Diane Borsato and Ikebana Intrigue

 

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Practicing the kakei (a beginner’s rules and specific angles for basic upright arrangements) in the Burrard Marina Field House. Image, courtesy the artist.

With a practice rooted in performative interventions, our newest Burrard Marina Field House artist-in-residence Diane Borsato explores the effects of minimal gestures on larger social structures. Her work—which in the past has dipped into the varying fields of mycology, astronomy and beekeeping—surprises with an immediately established intimacy. A feat for her projects which typically take years to develop and execute.

She is currently focused on Ikebana, or Japanese flower arrangement, for an upcoming exhibition at the CAG in 2017. Diane has long held a fascination for Japanese aesthetics, and her interest in the ephemerality of flowers has early beginnings in her university job as a florist. As part of her research in Vancouver, Diane has been visiting with local practitioners and organizations, including the Vancouver Ikebana Association (VIA).

Hollis Ho, a teacher in the Sogetsu school of Ikebana, introduced Diane to some of her students and gave a preview of their work for an upcoming exhibition at the Nitobe Memorial Garden. The special two-day show will be the Sogetsu school’s first large-scale outdoor exhibition in Vancouver, and opens this Friday (July 29).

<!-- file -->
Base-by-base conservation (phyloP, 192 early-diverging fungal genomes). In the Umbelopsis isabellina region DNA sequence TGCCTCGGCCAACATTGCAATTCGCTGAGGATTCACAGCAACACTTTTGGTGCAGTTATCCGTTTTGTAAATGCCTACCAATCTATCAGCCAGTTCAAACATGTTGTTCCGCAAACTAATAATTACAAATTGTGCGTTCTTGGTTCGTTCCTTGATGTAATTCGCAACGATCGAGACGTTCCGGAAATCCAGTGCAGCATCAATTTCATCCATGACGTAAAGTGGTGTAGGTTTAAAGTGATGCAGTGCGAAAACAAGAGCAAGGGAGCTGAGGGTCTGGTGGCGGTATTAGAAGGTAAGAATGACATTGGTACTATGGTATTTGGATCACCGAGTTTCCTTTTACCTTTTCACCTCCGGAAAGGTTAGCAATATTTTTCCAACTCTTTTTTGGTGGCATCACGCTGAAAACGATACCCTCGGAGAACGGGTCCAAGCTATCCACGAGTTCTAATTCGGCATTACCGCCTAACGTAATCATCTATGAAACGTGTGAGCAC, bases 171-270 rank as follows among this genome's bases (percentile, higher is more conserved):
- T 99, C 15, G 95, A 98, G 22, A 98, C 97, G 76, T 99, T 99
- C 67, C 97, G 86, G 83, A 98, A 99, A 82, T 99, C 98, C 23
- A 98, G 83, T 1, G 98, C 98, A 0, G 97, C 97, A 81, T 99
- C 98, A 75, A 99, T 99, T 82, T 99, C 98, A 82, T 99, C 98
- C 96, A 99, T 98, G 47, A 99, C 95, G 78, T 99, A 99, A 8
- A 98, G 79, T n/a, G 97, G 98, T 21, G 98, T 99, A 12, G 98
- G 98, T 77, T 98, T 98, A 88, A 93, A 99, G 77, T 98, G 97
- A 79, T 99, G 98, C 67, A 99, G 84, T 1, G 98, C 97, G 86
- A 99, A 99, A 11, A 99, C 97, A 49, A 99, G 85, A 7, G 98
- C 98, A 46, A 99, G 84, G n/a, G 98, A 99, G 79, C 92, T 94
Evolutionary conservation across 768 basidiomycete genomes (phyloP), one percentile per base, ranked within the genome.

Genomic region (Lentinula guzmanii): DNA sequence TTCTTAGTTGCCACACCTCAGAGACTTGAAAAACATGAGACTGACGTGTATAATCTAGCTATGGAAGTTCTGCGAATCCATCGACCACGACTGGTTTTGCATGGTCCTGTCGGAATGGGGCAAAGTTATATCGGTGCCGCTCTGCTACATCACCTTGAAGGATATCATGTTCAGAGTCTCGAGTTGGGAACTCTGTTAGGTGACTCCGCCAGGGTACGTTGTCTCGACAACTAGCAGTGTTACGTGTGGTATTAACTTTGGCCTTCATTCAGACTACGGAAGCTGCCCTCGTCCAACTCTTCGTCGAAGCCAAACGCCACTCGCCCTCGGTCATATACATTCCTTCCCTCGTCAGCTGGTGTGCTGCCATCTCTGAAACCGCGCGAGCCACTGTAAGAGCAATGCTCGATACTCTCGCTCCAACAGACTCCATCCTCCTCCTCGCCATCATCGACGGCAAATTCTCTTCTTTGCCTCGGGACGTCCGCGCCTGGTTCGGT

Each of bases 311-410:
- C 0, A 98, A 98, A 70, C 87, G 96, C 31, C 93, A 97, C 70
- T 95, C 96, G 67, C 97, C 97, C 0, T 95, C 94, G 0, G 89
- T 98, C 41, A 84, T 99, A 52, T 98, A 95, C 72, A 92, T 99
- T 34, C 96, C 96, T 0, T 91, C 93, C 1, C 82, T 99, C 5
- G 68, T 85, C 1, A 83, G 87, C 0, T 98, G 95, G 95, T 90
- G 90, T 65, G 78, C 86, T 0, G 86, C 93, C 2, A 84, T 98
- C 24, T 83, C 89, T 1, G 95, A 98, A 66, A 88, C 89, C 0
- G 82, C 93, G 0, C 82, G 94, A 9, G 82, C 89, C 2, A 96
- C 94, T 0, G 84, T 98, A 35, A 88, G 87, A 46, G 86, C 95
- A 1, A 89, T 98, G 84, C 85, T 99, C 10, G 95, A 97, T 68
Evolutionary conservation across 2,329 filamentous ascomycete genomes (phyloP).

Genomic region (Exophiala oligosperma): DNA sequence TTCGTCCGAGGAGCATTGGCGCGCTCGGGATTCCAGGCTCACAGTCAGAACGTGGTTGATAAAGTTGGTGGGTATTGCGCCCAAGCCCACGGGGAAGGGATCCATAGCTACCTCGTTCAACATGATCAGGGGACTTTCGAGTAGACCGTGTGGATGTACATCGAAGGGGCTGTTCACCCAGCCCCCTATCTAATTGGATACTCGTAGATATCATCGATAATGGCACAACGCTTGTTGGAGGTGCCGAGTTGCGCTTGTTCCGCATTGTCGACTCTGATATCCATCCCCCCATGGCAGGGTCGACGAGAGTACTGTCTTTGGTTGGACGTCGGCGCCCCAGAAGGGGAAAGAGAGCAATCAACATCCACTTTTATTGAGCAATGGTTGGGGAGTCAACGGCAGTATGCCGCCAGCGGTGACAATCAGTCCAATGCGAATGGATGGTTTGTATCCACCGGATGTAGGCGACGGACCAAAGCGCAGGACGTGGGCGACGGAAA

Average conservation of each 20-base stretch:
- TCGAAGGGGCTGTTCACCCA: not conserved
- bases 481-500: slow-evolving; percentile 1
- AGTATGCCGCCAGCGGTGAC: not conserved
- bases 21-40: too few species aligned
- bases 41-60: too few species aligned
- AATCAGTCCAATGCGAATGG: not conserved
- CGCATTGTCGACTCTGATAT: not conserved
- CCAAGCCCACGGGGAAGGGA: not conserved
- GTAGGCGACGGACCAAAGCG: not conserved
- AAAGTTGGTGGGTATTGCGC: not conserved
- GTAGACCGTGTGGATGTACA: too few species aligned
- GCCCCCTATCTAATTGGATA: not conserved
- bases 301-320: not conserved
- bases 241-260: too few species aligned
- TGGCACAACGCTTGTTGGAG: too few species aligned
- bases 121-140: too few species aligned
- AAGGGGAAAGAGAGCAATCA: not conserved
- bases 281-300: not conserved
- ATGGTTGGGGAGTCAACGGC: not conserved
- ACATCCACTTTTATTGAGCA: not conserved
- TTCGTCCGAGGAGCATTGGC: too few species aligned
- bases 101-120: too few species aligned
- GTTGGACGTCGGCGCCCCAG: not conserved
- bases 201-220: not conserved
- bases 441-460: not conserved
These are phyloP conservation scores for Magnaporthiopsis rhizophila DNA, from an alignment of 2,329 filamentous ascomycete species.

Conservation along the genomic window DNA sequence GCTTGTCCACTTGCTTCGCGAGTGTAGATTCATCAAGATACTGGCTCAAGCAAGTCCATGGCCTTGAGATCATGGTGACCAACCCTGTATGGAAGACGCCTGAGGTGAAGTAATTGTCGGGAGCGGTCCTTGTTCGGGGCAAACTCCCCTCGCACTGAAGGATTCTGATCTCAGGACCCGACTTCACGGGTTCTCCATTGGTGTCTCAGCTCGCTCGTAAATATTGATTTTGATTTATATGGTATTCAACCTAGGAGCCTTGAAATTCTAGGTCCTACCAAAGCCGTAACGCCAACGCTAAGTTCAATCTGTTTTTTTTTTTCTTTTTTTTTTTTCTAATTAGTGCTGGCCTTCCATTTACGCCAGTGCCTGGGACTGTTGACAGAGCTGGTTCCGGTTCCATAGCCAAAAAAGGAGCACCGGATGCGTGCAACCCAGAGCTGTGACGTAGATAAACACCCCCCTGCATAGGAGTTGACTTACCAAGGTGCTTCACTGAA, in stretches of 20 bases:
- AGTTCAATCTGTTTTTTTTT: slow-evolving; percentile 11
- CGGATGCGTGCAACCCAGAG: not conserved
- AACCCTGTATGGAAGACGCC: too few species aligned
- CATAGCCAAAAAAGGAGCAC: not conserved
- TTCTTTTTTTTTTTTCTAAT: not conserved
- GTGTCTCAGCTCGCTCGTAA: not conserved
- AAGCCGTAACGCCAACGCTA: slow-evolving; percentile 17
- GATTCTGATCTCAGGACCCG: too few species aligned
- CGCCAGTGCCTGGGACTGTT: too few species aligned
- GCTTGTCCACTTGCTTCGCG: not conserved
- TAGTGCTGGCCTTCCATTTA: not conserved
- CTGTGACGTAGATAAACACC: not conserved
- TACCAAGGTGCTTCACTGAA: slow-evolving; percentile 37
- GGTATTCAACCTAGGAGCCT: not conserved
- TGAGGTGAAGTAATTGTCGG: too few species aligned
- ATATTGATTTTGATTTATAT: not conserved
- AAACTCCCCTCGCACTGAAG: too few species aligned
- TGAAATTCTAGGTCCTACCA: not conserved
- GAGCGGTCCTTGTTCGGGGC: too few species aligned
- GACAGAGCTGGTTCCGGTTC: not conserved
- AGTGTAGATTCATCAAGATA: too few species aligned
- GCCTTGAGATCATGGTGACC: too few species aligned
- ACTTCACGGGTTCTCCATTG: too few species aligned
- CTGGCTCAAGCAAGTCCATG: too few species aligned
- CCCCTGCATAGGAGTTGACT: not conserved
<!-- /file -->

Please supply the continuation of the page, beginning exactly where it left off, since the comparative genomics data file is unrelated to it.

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Arrangements by students of Sogetsu teacher Hollis Ho, preparing for an installation at the Nitobe Memorial Garden at UBC. Courtesy the artist.

Diane also met with Kuniko Yamamoto, president of the VIA, and Judie Glick, a former head of the association. The VIA will participate in the 40th Annual Powell Street Festival this weekend with a display and twice-daily demonstration at the Vancouver Buddhist Temple.

Her next meeting was at the Nikkei National Museum and Cultural Centre. She toured the centre’s garden with director-curator Sherri Kajiwara and Nick Sueyoshi, of the Vancouver Japanese Gardeners Association. Diane had a chance to become familiar with plants native to the Northwest Coast, as well as some Japanese transplants. The climate this year has been particularly encouraging to a loquat tree (biwa), which produced fruit for the first time since it was planted—perhaps an auspicious sign for Diane’s work to come.

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Practicing the kakei (a beginner’s rules and specific angles for basic upright arrangements) in the Burrard Marina Field House. Courtesy of the artist.

Continuing her research, Diane visited the Nitobe Memorial Garden with Naomi Sawada, a fellow student of Ikebana and manager of public programs and promotion for the Morris and Helen Belkin Art Gallery. A stroll through the quiet garden on a hot summer’s day was perfect for a conversation about the development of Diane’s project. Inazo Nitobe (1862-1933), for whom the garden was named, was a vital figure in bridging the culture of North America and Japan.

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Diane Borsato with Naomi Sawada in the Nitobe Memorial Garden.

–Ines

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